Mormon Crickets Invade Nevada: Expert Tips on How to Get Rid of Them


Jun. 13 2023, Updated 3:50 p.m. ET

A Mormon cricket on the road.
Source: iStock

It could be a scene from a horror film or biblical prophecy. Millions of bugs – Mormon crickets, to be exact – have invaded the streets of Elko, Nevada, and its surrounding counties and are wreaking havoc on the area.

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Mormon crickets aren’t crickets but more like flightless katydids whose wings have been replaced with a hard shield. Since they don’t have wings, the Mormon crickets are migrating on foot and eating almost everything in their path, including other Mormon crickets that are dead or dying. Meanwhile, Nevada residents are trying to figure out how to get rid of the Mormon crickets.

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Where did the Elko, Nevada, Mormon crickets come from?

Mormon crickets have a four-to-six-year life cycle before they go dormant, and the last dormant period ended in 2019, entomologist Jeff Knight of the Nevada Department of Agriculture, told KSL5 TV in Salt Lake City.

The insects lay their eggs around July, and those eggs usually hatch in the Spring, Knight said. According to the University of Nevada at Reno, drought conditions often encourage Mormon cricket outbreaks. However, Knight adds the wet winter conditions in Northern Nevada this year delayed the insect’s hatching.

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“This year we’re really delayed, we didn’t get hatching until mid-April, so the wet winter and the winter we had dictated that,” Knight told KSL5 TV.

Besides being pretty gross and leaving bug poop on everything, the Mormon crickets are causing car accidents. The thousands of bugs getting run over and squished on Nevada roads create a slick layer of bug guts that causes vehicles to slide and get into accidents.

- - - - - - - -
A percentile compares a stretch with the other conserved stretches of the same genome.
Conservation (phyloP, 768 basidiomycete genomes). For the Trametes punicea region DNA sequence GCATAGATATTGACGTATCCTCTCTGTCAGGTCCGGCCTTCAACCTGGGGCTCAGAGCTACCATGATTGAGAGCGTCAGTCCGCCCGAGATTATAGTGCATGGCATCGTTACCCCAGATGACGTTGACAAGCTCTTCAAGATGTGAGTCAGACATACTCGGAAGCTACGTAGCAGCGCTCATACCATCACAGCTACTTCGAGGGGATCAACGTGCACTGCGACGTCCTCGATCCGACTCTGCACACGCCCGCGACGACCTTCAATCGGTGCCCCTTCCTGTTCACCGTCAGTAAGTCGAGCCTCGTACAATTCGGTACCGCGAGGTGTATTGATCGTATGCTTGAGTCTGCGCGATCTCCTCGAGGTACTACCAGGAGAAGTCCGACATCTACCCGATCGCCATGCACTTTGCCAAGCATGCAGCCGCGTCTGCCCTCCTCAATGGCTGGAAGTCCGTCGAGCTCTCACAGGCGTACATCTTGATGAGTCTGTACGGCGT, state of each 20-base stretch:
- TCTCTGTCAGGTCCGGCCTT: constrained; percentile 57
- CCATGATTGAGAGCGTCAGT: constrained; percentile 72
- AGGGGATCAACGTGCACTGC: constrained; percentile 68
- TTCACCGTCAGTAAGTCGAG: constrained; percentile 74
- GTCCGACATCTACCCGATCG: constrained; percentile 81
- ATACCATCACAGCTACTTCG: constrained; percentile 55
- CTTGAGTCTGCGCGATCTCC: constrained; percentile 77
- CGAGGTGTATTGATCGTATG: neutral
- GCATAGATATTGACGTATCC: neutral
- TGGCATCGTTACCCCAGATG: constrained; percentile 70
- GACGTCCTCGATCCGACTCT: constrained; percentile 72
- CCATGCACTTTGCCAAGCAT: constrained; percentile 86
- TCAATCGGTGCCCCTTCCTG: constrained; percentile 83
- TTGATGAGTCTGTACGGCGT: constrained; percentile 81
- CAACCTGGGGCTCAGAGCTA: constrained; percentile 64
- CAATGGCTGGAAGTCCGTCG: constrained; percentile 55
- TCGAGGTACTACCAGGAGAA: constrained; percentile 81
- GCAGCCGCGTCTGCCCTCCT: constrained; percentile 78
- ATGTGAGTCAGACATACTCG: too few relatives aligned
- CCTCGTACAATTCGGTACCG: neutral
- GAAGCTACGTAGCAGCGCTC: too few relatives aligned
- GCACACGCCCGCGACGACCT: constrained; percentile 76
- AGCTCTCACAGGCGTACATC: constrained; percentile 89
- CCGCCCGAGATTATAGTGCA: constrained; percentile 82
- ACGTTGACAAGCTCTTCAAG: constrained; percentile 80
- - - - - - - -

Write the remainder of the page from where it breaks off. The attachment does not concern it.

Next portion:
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“They get run over, two or three come out and eat their buddy, and they get run over, and the roads can get covered with crickets, and they can get slick,” Knight told KSL5 TV. “The bigger issue is these afternoon thunderstorms, and put a little water on that, and it gets slick. We’ve had a number of accidents caused by crickets.”

The Nevada DOT is using snowplows to remove the mass amount of Mormon crickets and putting sand on the roadways to help prevent cars from sliding on the bug guts.

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How can you get rid of Mormon crickets?

Numerous pictures and videos on social media show driveways and homes covered in Mormon crickets. Knight says Mormon cricket infestations usually pass through an area in three to six days. However, if you can’t wait for the insects to leave on their own, here are a few things you can do to get rid of Mormon crickets, as suggested by the University of Nevada College of Agriculture, Biotechnology & Natural Resources.

Create a barricade around your garden - If you have valuable ornamental plants or flower beds you want to protect from destruction by Mormon cricket, you can build a slick barrier around them. The fence or barrier should be 18-24 inches high, and chicken wire covered in sheet plastic should suffice. Mormon crickets can’t walk up a slick, vertical barrier.

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Take a preemptive strike - To help prevent another infestation from happening next year, you can take a preemptive strike and kill the Mormom cricket eggs before they can hatch. You can do this in the fall when cleaning up your yard. Turn over or till the solid in your garden to help expose the insect eggs to the elements. Extreme hot and freezing temps will kill the eggs.

Non-chemical insecticide - Traditional insecticides like carbaryl bait or the insect growth regulator Dimilin have been used effectively to eliminate the Mormon crickets. But if you want a solution that’s less harmful to the environment, you could try a non-chemical bait like Perma-Guard Garden and Plant Insecticide (D-21), a diatomaceous earth-based product.

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